Enforcement Action: CBI fines company €280,000 for AML breaches

In May of this year the Central Bank of Ireland reprimanded and imposed a fine of €280,000 on Campbell O’Connor & Company, as part of an investigation and enforcement process.

The firm admitted the breaches which took place between July 2010 and November 2016.  The Central Bank’s investigation identified five breaches of the CJA 2010, namely: 

  1. Risk Assessment

Contrary to Section 54(1) and (2) of the CJA 2010, the Firm failed to conduct any risk assessment of ML/TF risk for over three years following the enactment of the CJA 2010.  The risk assessment conducted between November 2013 and November 2016 failed to consider a number of key risks.  Specifically:

  • The Firm failed to carry out an adequate assessment of the customer and geographic risks facing its business.
  • The Firm failed to carry out any assessment of the risk of terrorist financing facing its business.

A thorough risk assessment of a firm’s customer profile, the type of services offered to those customers and the countries in which those customers reside or conduct business is integral to ensuring that firms adopt policies and procedures to mitigate all relevant ML/TF risks. 

  1. Policies and Procedures

Contrary to Section 54(1) and (2) of the CJA 2010, the Firm did not have documented AML/CFT policies and procedures in place for over three years following the enactment of the CJA 2010.  The policies and procedures implemented between November 2013 and November 2016 were deficient in a number of respects.  Specifically:

  • The Firm’s AML/CFT Manuals identified third party payments as high-risk customer activity, however, the Firm failed to adopt adequate policies and procedures to mitigate the risk.
  • The Firm failed to adopt policies and procedures for preventing and detecting the commission of terrorist financing or mitigating the risk that its customers could be involved in terrorist financing activities.
  • The Firm failed to adopt policies and procedures to ensure that the Firm’s board of directors formally reviewed and, where appropriate, revised the Firm’s AML/CFT policies and procedures on an ongoing basis.
  1. Transaction Monitoring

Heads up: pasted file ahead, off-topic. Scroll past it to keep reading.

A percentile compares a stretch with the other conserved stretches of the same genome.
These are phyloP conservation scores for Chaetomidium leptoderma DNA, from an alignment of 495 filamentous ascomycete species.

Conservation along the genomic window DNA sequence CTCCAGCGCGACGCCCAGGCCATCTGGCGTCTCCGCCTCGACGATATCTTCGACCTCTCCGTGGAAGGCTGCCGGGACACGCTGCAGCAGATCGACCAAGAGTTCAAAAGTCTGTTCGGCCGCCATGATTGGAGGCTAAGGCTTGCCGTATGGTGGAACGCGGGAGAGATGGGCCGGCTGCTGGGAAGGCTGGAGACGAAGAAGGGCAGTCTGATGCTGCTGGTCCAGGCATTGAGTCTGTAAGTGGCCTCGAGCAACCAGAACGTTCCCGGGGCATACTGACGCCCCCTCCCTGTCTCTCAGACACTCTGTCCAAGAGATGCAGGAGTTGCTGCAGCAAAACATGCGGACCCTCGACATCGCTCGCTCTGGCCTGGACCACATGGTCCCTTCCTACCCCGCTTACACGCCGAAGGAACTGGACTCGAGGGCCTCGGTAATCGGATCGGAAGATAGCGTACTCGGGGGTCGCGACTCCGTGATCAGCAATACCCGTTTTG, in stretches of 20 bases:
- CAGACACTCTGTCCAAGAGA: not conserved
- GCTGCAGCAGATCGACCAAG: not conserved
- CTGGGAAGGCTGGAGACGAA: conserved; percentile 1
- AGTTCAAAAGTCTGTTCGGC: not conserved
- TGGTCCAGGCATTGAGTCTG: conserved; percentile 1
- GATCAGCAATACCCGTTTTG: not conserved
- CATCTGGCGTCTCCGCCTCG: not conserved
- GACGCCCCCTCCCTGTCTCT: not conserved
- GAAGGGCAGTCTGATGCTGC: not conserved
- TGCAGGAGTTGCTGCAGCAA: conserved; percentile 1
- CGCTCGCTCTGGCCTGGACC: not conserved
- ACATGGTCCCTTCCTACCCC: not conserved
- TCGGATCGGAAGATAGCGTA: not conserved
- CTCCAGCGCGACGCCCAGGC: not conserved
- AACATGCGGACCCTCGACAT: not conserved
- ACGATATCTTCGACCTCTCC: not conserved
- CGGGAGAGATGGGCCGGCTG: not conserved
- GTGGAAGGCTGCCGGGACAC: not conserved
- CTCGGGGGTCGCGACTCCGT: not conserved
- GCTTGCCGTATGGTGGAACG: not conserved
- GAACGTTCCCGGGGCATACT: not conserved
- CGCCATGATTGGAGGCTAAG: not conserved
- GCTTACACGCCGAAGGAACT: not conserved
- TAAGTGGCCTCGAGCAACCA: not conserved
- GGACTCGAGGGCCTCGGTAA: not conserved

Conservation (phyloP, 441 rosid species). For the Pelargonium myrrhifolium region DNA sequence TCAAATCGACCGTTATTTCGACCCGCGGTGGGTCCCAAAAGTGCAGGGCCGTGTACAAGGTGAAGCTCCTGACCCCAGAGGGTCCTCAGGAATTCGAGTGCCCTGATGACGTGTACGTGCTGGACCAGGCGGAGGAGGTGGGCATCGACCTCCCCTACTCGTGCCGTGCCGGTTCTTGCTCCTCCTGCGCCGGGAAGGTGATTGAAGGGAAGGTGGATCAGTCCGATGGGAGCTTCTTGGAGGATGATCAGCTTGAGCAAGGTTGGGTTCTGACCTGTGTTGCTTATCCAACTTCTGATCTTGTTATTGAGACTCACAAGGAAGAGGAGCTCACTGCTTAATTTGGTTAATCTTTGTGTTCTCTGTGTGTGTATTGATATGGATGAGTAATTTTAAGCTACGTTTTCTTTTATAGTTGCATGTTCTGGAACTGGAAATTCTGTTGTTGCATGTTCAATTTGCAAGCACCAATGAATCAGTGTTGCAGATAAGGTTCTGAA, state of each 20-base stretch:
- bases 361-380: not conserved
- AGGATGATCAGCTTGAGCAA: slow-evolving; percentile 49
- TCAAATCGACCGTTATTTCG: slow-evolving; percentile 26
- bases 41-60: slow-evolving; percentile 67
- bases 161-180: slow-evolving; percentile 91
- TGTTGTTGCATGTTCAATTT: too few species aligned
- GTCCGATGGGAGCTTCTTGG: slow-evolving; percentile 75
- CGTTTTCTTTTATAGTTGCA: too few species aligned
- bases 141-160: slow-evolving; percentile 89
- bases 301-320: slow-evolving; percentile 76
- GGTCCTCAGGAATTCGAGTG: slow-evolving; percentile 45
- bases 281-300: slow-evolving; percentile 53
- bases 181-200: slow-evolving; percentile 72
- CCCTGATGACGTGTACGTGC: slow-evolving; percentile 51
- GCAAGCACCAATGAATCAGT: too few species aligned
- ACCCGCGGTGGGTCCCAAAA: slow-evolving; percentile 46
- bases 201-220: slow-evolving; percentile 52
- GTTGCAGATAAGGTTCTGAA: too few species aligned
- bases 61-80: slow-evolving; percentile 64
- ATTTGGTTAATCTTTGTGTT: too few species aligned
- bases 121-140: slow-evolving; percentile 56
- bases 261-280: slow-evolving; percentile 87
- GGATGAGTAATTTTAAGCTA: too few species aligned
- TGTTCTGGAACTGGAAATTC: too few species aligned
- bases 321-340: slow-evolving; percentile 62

Contrary to Section 35(3) of the CJA 2010, the Firm’s transaction monitoring process failed to consider the customer’s source of wealth, business activities and pattern of previous transactions. Instead, the Firm relied on an assumption that its staff had sufficient personal knowledge of its customers to mitigate ML/TF risk. The Firm’s approach was inadequate to enable it to comply with its obligations under the CJA 2010.

The Central Bank expects firms to implement robust transaction monitoring processes to determine whether a transaction and/or series of transactions could be suspicious and should be reported to An Garda Síochána and the Revenue Commissioners. 

  1. Staff Training

Contrary to Section 54(6) of the CJA 2010, the Firm failed to demonstrate that the training it provided met the required standard from July 2010 until September 2015.  In addition, the Firm failed to provide ongoing training to staff on the identification of suspicious transactions relevant to the Firm’s business.

Failure to provide adequate AML/CFT training increases the risk that staff fail to fully understand key ML/TF risks and fail to identify suspicious transactions, which should be reported to the relevant authorities.

  1. Third Party Reliance

In accordance with Section 40(4) of the CJA 2010, the Firm was only permitted to rely on third parties to conduct customer due diligence on the Firm’s customers provided that an appropriate arrangement was in place between the Firm and the third party.

The Central Bank’s investigation found that, over the course of a six year period, the Firm relied on a number of third parties without ensuring that all the necessary arrangements were in place in respect of each third party.  As a result, the Firm could not have been satisfied that the third parties had conducted the required customer due diligence on the Firm’s customers.  In addition, the Firm could not have been satisfied that the third parties could, upon request, provide the customer due diligence documents or other relevant customer information to the Firm.

Further information in relation to this investigation and outcome can be found on the Central Bank website (Central Bank Media Relations). Similar investigations have taken place in the Credit Union sector and further on-site visits from the Central Bank are expected.   If you have any queries relating to the AML/TF, CUDA training of CUDA material on AML/TF please do not hesitate to contact us.